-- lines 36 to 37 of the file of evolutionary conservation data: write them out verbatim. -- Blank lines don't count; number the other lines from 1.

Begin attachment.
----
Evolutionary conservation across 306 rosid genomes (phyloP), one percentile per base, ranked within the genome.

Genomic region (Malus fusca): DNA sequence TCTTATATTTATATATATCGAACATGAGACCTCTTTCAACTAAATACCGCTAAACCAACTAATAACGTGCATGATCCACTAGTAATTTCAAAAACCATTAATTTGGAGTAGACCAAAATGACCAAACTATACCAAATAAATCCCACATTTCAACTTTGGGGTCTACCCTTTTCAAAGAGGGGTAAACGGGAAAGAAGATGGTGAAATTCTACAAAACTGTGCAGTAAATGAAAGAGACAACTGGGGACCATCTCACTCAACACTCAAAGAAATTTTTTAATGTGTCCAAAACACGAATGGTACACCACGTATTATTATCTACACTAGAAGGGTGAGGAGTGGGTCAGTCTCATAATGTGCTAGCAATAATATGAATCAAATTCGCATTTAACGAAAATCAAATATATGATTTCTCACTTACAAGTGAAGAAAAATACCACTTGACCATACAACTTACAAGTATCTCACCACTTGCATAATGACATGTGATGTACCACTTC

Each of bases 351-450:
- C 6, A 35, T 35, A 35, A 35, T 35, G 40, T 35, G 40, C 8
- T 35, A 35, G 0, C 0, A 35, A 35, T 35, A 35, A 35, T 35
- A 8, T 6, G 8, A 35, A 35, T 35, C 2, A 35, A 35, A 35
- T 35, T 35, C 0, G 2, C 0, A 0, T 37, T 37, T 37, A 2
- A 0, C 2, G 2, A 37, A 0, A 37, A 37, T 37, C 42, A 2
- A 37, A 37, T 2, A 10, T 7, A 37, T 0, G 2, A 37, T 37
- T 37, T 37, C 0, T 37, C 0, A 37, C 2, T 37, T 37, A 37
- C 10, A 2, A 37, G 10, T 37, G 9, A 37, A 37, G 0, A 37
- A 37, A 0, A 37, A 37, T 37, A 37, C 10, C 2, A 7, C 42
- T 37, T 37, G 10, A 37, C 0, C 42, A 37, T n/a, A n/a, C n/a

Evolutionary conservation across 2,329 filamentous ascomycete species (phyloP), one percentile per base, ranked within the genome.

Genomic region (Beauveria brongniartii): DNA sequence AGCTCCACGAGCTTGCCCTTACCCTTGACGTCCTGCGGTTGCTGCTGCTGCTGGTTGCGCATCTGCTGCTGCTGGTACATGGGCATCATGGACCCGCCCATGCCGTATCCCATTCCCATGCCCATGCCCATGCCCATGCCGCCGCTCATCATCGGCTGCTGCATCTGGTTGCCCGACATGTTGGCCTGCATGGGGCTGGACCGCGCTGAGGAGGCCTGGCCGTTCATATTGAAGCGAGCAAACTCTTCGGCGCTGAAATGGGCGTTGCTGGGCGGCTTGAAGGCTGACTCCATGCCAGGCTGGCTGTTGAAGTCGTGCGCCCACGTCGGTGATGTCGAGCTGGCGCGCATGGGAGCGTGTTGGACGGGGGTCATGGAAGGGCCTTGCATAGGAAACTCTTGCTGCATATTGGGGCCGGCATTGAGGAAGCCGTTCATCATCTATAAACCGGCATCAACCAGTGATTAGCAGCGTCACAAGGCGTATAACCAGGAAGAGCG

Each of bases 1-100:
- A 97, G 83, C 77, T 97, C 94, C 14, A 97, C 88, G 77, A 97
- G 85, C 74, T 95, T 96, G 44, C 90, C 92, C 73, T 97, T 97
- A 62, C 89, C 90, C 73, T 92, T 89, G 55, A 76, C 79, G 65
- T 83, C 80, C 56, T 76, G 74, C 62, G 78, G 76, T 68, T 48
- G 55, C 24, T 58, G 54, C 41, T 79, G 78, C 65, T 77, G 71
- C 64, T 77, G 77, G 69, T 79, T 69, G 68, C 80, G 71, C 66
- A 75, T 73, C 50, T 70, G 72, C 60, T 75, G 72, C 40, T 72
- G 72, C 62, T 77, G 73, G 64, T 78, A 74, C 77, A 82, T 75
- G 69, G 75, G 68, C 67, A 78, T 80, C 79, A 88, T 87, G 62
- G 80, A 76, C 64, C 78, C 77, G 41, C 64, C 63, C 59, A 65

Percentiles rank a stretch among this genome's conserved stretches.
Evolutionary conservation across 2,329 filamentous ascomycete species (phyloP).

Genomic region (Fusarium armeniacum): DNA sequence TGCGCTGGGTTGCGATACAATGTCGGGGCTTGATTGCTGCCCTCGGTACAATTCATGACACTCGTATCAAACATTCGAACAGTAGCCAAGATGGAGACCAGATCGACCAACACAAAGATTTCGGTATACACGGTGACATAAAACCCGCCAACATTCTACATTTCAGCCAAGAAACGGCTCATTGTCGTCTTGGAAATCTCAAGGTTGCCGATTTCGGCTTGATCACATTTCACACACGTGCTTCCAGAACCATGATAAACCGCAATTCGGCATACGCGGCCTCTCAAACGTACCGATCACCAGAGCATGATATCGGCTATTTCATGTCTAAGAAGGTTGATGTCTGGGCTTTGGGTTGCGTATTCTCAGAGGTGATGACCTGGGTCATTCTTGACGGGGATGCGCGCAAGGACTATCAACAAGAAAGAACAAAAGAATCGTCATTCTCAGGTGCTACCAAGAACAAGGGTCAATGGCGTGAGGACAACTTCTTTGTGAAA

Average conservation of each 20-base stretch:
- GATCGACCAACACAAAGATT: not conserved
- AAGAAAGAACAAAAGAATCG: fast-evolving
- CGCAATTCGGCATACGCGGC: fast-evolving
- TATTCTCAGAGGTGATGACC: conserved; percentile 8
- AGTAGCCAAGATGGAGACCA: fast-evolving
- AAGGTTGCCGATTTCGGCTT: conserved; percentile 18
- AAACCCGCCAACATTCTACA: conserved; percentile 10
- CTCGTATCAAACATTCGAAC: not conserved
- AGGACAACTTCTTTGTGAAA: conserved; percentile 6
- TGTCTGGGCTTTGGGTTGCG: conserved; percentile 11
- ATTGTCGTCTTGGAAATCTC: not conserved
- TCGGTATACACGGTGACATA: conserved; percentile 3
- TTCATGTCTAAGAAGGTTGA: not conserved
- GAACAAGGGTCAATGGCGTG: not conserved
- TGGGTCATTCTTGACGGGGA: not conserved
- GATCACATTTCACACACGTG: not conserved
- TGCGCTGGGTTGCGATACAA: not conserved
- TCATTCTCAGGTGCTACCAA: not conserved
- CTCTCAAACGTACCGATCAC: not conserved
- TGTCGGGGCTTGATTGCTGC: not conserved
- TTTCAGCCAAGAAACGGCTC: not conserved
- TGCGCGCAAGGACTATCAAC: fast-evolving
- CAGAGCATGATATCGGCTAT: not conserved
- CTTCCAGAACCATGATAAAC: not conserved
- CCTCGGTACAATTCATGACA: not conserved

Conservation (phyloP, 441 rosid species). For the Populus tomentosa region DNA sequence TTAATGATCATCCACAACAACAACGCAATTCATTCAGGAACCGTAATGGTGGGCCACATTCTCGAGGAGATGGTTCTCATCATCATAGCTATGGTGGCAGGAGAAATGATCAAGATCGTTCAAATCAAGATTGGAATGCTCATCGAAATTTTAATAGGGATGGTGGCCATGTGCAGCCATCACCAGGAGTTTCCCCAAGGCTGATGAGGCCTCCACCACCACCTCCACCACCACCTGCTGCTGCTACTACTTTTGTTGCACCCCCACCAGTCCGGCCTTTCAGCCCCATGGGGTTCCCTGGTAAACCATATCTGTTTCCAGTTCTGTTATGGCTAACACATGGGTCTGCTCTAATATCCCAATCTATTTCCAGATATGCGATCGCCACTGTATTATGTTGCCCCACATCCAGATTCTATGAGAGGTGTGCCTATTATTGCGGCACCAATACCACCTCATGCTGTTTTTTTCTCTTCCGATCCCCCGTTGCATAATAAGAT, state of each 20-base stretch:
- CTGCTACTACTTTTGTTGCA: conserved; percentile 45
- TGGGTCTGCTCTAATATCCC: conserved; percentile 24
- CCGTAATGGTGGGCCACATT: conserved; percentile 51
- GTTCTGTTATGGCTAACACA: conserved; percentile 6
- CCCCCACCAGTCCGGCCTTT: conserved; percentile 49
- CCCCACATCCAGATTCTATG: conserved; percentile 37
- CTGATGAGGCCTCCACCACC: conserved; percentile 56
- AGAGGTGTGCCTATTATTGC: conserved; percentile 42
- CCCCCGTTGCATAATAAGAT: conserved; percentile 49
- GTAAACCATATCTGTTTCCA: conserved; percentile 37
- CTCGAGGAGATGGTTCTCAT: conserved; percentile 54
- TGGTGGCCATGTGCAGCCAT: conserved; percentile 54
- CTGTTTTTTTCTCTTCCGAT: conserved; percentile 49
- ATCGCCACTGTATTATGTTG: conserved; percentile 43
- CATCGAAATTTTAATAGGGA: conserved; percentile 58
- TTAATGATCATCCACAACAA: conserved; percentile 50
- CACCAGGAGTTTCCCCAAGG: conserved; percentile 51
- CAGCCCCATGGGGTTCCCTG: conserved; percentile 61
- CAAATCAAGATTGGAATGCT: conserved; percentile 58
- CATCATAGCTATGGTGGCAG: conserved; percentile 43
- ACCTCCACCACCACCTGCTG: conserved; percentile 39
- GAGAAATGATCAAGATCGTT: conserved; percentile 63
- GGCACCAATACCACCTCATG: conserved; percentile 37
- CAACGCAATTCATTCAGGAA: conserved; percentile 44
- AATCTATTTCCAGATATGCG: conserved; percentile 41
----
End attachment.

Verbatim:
- AAGGTTGCCGATTTCGGCTT: conserved; percentile 18
- AAACCCGCCAACATTCTACA: conserved; percentile 10